Ungoverned Territories: Understanding and Reducing Terrorism Risks

Ungoverned Territories: Understanding and Reducing Terrorism Risks

Ungoverned Territories: Understanding and Reducing Terrorism Risks

Ungoverned Territories: Understanding and Reducing Terrorism Risks

Synopsis

Using a two-tiered framework areas applied to eight case studies from around the globe, the authors of this ground-breaking work seek to understand the conditions that give rise to ungoverned territories and make them conducive to a terrorist or insurgent presence. They also develop strategies to improve the U.S. ability to mitigate their effects on U.S. security interests.

Excerpt

Since the end of the Cold War, failed or failing states and ungoverned territories within otherwise viable states have become a more common international phenomenon. Many of the crises that have required intervention by U.S. or international forces were produced by the collapse or absence of state authority. These ungoverned territories generate all manner of security problems, such as civil conflict and humanitarian crises, arms and drug smuggling, piracy, and refugee flows. They threaten regional stability and security and generate demands on U.S. military resources. The problem of dealing with ungoverned areas has taken on increased urgency since 9/11, which demonstrated how terrorists can use sanctuaries in the most remote and hitherto ignored regions of the world to mount devastating attacks against the United States and its friends and allies.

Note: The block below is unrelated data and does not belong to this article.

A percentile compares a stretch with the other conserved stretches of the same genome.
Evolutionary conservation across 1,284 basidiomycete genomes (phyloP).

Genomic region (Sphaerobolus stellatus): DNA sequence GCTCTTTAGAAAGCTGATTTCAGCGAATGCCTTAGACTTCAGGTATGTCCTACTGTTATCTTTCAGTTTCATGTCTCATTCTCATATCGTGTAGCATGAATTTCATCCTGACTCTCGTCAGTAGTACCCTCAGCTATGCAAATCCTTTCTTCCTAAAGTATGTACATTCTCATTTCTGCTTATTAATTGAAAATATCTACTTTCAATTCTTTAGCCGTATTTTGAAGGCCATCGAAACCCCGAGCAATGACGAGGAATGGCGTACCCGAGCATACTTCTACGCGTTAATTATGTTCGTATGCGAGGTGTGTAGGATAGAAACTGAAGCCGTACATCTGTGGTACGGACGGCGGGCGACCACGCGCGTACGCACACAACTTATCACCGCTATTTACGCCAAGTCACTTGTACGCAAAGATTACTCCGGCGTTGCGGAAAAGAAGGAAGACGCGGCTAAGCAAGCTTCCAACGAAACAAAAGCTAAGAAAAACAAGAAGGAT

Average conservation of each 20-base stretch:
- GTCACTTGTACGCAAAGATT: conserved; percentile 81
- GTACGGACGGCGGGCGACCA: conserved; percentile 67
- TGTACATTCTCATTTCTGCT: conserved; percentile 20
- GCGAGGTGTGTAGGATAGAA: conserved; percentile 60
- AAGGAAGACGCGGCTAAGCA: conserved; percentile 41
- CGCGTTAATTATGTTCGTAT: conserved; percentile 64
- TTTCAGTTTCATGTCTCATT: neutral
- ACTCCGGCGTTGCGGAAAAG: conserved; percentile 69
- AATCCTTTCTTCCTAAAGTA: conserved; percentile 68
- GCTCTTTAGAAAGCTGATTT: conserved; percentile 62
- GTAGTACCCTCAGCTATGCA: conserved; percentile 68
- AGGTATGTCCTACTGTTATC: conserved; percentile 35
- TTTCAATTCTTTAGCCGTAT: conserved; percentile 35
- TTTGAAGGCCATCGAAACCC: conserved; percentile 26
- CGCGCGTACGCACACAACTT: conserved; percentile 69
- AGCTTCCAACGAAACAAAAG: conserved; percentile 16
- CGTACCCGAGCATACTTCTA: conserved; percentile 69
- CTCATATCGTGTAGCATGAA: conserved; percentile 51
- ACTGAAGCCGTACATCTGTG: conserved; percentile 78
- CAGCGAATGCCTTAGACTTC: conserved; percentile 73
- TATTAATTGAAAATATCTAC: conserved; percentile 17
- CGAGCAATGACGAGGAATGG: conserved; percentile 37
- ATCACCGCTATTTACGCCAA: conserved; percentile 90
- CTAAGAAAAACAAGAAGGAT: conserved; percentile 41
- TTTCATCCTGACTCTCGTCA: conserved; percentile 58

The objective of this RAND Corporation study is to understand the conditions that give rise to ungoverned territories and their effects on U.S. security interests and to develop strategies to improve the U.S. ability to mitigate these effects—in particular, to reduce the threat posed by terrorists operating within or from these territories. The study is based on an analysis of eight case studies.

Our research approach is as follows: We first identify and analyze the attributes of ungoverned territories, which we refer to as “ungovernability,” on the basis of four variables. Second, since not all ungoverned territories are equally hospitable to terrorist and insurgent groups, we identify and analyze what we call “conduciveness to terrorist presence” on the basis of four other variables. Using this two-part framework, we next conduct a comparative analysis of the eight case studies. Finally, we derive the implications of our analysis for the U.S. government, the Department of Defense, and the U.S. Air Force.

In developing the methodology for this study, we entered somewhat of an analytical terra incognita. There is a literature about failed states and civil conflict, and various analysts and policymakers have referred to ungoverned territories as a security problem. But to our knowledge, there has been no concerted effort to define and analyze ungoverned territories as a category of security challenges. We hope that this work . . .

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